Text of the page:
Mohammed Bin Hammam
By James M. Dorsey
Acting Asian Football Confederation (AFC) president Zhang Jilong in an uncharacteristic outburst has accused the group’s suspended president Mohammed Bin Hammam and his lawyer, Eugene Gulland, of adopting “intimidatory tactics” in his battle to defeat charges of bribery, corruption and financial mismanagement.
Sources close to the AFC said Mr. Jilong’s public attack on Mr. Bin Hammam, who has also been suspended as world soccer body FIFA vice president, followed a barrage of emails and other communications in which the Qatari national allegedly threatened and intimidated AFC executive committee members and staff. The sources said Mr. Bin Hammam had no right to contact individual AFC officials and should direct any communication’s to the group’s legal department.
Mr. Bin Hammam is under investigation by the Malaysian police as well as the AFC and FIFA. Mr. Gulland, in an email to this reporter, rejected Mr. Jilong and the source’s charges.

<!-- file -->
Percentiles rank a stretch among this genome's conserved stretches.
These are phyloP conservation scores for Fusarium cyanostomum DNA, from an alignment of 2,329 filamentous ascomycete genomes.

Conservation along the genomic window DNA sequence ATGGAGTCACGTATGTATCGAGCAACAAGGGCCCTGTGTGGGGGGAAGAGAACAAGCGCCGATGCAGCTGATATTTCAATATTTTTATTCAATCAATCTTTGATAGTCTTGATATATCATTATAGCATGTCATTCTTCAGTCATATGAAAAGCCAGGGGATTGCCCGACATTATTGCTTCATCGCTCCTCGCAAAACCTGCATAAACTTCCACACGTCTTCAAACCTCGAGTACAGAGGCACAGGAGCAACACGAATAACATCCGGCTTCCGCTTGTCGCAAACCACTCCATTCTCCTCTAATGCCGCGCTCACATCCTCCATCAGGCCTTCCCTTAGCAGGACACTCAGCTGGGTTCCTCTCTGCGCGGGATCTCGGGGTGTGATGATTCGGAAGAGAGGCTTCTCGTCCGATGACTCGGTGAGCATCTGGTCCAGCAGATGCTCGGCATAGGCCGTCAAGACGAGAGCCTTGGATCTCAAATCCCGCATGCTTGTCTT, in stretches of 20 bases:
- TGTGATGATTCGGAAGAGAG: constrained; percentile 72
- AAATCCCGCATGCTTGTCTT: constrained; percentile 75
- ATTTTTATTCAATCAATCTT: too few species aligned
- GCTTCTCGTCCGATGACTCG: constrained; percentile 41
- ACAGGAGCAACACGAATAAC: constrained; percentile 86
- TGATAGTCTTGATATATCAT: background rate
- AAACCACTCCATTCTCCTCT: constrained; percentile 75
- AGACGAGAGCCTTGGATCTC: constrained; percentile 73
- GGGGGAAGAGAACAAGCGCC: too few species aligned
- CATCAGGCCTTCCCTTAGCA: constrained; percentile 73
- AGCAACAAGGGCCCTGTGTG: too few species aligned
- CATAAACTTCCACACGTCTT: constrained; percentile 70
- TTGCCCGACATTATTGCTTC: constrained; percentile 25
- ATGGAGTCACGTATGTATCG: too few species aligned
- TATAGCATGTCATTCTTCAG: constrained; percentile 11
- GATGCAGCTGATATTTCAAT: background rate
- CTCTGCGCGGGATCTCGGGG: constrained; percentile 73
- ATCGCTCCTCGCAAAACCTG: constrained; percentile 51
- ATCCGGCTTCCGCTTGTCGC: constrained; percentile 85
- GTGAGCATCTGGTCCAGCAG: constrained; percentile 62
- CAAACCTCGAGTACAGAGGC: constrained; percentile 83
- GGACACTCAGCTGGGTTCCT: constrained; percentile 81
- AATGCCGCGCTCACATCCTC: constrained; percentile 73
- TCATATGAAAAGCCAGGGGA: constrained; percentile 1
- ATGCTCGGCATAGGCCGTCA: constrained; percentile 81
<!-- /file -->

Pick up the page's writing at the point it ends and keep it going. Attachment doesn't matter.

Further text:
Mr. Jilong charged in a letter dated October 17 that Mr. Bin Hammam and Mr. Gulland’s “plan is intimidate and create technical legal issues and objections in the hope that the more serious allegations of secret commissions, bribery, corruption and other wrong-doings are never exposed to the light of day.”
The acting AFC chairman also rejected charges that the AFC’s investigation of Mr. Bin Hammam was riddled with conflicts of interest or that he had at any time benefitted personally from the disgraced official’s support. Mr. Bin Hammam reportedly asserted in a letter dated October 8 that he had made payments to Mr. Jilong. Mr.Bin Hammam first made the assertion in a meeting last month in London with FIFA investigators.
“Mr. Bin Hammam and Mr. Gulland do not want the Asian Football Confederation to consider the evidence that now exists and for which Mr. Bin Hammam must answer. The immediate task I believe is that we must all agree to allow our independent Judicial Bodies to hear the evidence and decide the case against Mr. Bin Hammam. We can then take the next steps in our journey of re-building the Asian Football Confederation,” M. Jilong said.